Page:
Juda Ngwenya began his career with The Star newspaper in Johannesburg, Transvaal (now Gauteng). Before he was even two years in the employ of the newspaper, he was approached by the renowned news wire services, Reuters to join the organisation.

In a career spanning over two and half decades, Ngwenya has covered some of South Africa’s hotspots and also travelled extensively doing different assignments.

Ngwenya covered conflict in Liberia and Nigeria, violent land seizures in Zimbabwe and natural disasters like the flooding in Mozambique, as well as other major news worthy stories in Africa.

Ngwenya also worked at The World and The Daily Mail, among other newspapers.

His pictures have appeared in front pages of newspapers such as London Times, The Observer as well as magazines such Time Magazine and Newsweek.

Ngwenya photographed conflict during South Africa's apartheid years as well as times of great hope, including the iconic image of when Nelson Mandela voted in the first democratic elections on April 27, 1994 at Inanda, Natal (now Kwazulu-Natal). Mandela was elected president and Ngwenya later gave him a framed photograph of the moment when the anti-apartheid leader stood, beaming and raising his right arm, after casting his ballot.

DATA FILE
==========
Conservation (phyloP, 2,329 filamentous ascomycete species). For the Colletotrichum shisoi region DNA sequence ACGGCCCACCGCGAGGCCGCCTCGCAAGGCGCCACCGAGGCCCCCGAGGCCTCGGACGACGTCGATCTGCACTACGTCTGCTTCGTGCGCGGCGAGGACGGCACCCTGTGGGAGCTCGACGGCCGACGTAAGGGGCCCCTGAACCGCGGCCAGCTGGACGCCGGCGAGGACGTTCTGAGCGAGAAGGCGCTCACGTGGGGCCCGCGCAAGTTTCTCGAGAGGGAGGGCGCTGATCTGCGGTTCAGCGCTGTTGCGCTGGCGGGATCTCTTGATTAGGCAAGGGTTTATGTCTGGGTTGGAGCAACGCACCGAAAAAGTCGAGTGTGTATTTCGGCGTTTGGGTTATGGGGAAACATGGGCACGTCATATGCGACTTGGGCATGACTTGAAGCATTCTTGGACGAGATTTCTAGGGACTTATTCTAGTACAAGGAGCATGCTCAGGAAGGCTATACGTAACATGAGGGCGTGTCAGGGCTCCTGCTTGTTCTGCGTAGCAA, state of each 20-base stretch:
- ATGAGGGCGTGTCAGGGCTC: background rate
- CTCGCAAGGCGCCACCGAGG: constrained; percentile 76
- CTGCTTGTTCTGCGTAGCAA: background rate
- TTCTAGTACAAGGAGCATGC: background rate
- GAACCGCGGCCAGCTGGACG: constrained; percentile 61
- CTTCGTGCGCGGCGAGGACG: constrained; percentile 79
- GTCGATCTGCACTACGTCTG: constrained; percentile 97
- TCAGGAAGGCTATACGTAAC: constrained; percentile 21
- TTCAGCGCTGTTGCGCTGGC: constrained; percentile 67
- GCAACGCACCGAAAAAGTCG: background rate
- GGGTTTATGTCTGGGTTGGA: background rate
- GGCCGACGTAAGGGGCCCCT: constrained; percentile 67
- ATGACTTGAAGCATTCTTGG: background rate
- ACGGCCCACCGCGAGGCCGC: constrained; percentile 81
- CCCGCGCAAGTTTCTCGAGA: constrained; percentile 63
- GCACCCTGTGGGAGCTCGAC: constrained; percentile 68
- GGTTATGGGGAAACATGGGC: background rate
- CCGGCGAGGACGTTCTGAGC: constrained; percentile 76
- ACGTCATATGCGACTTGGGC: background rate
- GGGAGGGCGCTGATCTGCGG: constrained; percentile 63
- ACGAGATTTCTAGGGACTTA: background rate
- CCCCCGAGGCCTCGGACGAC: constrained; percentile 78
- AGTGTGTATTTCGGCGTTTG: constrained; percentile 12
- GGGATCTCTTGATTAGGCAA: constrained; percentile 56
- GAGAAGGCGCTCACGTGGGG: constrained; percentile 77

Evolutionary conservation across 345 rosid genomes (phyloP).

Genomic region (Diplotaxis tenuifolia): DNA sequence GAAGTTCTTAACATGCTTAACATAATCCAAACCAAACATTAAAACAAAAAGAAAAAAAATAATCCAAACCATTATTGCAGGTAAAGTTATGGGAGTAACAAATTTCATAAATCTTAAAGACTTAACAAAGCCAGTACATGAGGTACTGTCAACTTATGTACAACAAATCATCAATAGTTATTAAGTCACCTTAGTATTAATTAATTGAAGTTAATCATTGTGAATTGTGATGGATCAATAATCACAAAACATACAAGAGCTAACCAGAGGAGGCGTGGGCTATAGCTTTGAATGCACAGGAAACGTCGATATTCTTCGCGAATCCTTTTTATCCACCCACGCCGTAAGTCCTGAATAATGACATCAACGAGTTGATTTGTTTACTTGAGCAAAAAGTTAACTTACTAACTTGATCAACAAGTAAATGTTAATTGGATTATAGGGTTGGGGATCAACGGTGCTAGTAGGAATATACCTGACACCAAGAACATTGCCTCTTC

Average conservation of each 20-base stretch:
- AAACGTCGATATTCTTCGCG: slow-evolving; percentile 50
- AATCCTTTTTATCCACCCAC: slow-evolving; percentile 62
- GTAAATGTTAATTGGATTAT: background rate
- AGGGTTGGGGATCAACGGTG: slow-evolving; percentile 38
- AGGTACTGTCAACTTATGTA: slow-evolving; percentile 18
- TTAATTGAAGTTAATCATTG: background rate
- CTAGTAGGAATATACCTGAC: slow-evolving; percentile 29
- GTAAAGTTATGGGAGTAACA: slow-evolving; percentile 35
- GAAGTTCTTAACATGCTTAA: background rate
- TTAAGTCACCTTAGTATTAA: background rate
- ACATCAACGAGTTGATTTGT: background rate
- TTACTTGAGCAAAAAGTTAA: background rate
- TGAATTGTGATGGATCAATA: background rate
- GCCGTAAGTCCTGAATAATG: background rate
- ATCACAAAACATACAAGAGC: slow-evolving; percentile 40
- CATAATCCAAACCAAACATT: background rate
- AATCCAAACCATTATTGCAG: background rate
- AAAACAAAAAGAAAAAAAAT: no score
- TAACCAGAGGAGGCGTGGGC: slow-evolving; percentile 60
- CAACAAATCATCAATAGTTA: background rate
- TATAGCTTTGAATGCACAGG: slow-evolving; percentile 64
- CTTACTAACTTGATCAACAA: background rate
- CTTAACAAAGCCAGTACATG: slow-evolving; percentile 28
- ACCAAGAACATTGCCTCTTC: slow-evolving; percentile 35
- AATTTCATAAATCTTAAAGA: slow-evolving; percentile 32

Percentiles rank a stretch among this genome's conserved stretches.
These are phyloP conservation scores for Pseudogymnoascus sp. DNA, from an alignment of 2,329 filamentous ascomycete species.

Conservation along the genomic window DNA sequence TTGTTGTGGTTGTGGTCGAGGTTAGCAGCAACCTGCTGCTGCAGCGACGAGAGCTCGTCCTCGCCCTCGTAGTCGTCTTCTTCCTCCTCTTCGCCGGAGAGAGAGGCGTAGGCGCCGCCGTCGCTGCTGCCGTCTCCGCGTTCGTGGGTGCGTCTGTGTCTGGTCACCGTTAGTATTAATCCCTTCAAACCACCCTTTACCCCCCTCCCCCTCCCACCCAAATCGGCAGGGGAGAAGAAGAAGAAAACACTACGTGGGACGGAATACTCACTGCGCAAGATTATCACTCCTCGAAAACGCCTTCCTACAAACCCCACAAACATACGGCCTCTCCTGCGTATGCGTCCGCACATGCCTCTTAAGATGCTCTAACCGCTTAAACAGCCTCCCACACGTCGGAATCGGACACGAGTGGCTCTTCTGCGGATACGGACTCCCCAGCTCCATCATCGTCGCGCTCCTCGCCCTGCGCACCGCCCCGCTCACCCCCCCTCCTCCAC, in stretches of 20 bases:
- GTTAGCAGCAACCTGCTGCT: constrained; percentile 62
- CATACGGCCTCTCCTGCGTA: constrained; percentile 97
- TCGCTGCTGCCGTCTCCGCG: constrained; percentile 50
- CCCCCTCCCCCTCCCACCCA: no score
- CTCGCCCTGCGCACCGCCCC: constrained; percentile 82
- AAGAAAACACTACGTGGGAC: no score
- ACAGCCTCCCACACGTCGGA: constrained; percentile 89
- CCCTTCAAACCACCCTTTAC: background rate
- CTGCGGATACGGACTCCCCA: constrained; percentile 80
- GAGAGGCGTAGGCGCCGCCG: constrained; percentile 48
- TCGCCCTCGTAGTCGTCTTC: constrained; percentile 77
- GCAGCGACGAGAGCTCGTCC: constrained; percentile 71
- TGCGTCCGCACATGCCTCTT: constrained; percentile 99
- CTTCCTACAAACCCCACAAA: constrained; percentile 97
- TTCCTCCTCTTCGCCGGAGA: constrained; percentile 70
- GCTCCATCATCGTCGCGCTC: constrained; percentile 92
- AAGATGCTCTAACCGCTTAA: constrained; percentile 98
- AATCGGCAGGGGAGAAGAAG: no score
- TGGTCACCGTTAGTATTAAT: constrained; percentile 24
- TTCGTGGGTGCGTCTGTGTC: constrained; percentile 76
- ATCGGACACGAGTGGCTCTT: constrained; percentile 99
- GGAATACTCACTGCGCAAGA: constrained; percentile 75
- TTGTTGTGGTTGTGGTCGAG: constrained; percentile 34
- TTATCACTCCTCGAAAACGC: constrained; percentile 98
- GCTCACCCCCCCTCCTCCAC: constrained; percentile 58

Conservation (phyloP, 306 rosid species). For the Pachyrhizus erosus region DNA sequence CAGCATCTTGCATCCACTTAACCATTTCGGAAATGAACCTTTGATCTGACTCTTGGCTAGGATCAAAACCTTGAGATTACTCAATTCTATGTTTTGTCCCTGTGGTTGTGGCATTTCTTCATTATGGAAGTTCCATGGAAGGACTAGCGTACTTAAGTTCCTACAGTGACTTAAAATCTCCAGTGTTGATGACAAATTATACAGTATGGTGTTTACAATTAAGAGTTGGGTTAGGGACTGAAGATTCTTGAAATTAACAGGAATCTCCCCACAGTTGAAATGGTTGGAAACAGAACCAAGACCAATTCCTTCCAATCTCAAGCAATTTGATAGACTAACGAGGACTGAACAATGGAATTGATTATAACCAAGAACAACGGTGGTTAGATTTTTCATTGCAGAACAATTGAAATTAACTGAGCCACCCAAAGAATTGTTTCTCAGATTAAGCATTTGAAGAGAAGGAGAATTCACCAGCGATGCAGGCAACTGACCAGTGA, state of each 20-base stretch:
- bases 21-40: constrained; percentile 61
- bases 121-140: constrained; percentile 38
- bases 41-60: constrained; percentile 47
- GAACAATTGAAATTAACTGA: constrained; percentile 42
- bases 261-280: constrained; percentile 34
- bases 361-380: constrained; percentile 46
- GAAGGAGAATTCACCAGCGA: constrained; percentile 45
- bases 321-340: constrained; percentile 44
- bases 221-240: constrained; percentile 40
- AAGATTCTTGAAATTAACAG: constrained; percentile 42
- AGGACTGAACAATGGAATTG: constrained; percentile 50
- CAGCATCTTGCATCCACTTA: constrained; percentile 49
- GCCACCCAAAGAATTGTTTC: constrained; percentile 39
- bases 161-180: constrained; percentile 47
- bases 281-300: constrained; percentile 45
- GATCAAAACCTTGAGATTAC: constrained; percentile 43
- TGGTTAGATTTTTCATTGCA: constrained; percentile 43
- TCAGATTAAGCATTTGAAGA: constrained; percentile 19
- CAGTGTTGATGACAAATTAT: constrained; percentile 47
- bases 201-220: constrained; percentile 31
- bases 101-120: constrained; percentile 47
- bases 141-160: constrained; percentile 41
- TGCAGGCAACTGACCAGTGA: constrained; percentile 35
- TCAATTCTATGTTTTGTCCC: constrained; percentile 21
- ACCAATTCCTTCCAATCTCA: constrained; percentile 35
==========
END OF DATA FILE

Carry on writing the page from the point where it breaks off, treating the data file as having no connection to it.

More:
After retiring from Reuters after twenty years of work, he worked as a freelance photographer and took images for the Nelson Mandela Foundation. He participated in the Foundation’s exhibition Between States of Emergency in 2015, which was a tribute to photographers who sacrificed a great deal in order to tell the world of the brutal realities and injustices of South Africa during the states of emergency in South Africa in the 1980s. The work of 40 photographers were on display, with images from 21 July 1985 to 7 June 1990, when a series of states of emergency were imposed to clamp down on anti-apartheid protests in South Africa.

On 14 October 2016 Ngwenya suffered a massive stroke at his Leondale home, Ekurhuleni and was admitted to the Thelle Mogoerane Hospital in Vosloorus where he passed away five days later at the age of 65. A memorial service was held on 26 October 2016 at the Rhema Bible Church in Johannesburg.

Juda Ngwenya is survived by his widow Mwelase and five children, Vusi, Bathabile, Sibusiso, Ntombikayise and Nkanyezi.

Reuters set up a photojournalist scholarship fund at the Wits University School of Journalism for in honour of Ngwenya. 

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